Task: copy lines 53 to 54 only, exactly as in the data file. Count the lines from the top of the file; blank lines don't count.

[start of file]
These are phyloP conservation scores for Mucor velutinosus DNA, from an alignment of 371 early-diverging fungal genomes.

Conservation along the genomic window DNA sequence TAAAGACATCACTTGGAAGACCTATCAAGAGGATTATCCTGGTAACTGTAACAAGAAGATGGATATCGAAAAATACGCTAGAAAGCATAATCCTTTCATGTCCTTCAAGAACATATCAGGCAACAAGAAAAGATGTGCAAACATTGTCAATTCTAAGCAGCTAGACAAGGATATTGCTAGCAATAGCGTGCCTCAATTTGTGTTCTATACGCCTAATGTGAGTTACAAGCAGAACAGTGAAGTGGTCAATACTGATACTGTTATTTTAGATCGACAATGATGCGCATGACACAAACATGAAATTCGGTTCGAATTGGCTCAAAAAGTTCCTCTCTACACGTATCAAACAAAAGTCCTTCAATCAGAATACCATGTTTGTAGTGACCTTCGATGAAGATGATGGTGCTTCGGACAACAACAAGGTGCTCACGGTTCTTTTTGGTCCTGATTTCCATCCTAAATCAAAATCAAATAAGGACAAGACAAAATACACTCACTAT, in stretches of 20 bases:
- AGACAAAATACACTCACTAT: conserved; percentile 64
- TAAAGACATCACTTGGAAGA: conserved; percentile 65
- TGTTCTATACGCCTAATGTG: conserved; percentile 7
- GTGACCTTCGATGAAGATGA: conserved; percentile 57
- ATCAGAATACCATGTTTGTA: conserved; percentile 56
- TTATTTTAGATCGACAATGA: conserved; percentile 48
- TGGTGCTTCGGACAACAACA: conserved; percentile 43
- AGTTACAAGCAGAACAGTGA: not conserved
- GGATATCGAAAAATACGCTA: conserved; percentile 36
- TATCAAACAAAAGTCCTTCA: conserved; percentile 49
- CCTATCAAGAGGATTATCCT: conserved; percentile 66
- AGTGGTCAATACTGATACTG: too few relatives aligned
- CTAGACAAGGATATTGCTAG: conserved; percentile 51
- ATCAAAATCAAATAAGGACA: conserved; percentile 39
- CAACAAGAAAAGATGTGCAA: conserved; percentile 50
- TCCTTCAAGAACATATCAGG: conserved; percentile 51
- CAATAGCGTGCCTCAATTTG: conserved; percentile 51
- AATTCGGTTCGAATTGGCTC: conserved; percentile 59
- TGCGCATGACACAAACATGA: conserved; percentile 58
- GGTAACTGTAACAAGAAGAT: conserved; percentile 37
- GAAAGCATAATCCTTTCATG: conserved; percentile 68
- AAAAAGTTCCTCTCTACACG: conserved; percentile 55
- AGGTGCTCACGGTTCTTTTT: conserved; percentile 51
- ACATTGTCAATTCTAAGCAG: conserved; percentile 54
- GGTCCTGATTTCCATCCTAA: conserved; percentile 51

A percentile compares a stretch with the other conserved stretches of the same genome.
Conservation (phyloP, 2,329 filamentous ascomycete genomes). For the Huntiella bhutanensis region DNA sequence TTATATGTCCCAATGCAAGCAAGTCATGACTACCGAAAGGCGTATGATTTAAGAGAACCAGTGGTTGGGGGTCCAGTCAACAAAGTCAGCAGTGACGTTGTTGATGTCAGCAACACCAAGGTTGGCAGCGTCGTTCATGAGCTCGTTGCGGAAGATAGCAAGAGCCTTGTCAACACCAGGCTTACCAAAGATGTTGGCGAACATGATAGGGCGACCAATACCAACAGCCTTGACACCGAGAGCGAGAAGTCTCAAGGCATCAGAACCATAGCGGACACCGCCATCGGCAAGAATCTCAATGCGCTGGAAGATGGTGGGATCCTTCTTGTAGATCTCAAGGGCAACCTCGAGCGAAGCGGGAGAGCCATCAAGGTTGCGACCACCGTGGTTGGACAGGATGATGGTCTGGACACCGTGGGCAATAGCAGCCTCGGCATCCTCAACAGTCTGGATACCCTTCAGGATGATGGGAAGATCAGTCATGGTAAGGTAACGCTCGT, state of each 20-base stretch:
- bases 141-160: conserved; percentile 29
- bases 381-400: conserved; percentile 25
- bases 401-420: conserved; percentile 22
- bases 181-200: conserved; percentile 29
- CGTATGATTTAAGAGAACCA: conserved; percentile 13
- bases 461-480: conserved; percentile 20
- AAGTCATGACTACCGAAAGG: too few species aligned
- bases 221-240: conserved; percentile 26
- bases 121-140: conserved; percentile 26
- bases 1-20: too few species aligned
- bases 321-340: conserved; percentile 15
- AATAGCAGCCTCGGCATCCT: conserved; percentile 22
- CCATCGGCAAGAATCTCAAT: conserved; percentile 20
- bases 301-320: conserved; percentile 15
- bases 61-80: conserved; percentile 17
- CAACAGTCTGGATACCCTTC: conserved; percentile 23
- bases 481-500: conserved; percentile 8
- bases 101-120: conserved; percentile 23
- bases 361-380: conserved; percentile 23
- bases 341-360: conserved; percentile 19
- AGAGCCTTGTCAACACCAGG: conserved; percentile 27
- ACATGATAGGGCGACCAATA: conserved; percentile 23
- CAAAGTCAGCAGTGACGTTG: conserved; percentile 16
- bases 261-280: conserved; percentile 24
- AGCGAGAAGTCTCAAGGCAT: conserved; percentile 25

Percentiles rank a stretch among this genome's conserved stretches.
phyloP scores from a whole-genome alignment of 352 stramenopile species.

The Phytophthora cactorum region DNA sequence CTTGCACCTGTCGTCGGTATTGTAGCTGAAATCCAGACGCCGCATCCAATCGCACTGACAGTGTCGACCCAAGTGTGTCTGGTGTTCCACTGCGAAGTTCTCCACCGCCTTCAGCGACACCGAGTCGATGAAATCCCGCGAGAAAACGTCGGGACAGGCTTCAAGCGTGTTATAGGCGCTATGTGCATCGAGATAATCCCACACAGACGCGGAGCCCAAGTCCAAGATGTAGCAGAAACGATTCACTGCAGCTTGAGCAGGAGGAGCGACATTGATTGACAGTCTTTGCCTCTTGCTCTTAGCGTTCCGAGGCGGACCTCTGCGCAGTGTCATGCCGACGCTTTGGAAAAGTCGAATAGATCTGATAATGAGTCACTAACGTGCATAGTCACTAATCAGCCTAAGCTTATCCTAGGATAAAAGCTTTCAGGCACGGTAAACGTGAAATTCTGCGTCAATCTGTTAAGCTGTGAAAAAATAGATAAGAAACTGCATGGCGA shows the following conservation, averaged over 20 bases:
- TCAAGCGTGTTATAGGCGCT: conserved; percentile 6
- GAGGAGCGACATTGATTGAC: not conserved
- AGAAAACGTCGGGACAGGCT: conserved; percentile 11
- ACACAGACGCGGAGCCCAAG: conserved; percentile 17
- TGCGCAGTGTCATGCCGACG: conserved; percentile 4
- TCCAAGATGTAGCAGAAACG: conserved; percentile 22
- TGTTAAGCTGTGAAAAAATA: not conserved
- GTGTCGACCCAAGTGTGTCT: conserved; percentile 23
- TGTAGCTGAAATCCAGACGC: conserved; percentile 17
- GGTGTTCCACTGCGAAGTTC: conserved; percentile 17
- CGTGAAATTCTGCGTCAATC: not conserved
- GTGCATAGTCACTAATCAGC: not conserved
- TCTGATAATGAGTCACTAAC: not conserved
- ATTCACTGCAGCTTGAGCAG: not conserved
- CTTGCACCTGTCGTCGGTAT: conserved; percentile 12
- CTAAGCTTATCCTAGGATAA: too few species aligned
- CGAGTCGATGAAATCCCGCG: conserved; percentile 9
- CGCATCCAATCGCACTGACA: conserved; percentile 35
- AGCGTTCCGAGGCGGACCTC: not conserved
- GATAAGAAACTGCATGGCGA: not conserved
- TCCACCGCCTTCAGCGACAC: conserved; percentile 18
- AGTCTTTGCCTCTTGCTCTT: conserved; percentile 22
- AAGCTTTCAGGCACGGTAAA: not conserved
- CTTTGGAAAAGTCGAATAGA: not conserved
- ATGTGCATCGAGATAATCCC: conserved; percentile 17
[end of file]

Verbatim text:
- bases 261-280: conserved; percentile 24
- AGCGAGAAGTCTCAAGGCAT: conserved; percentile 25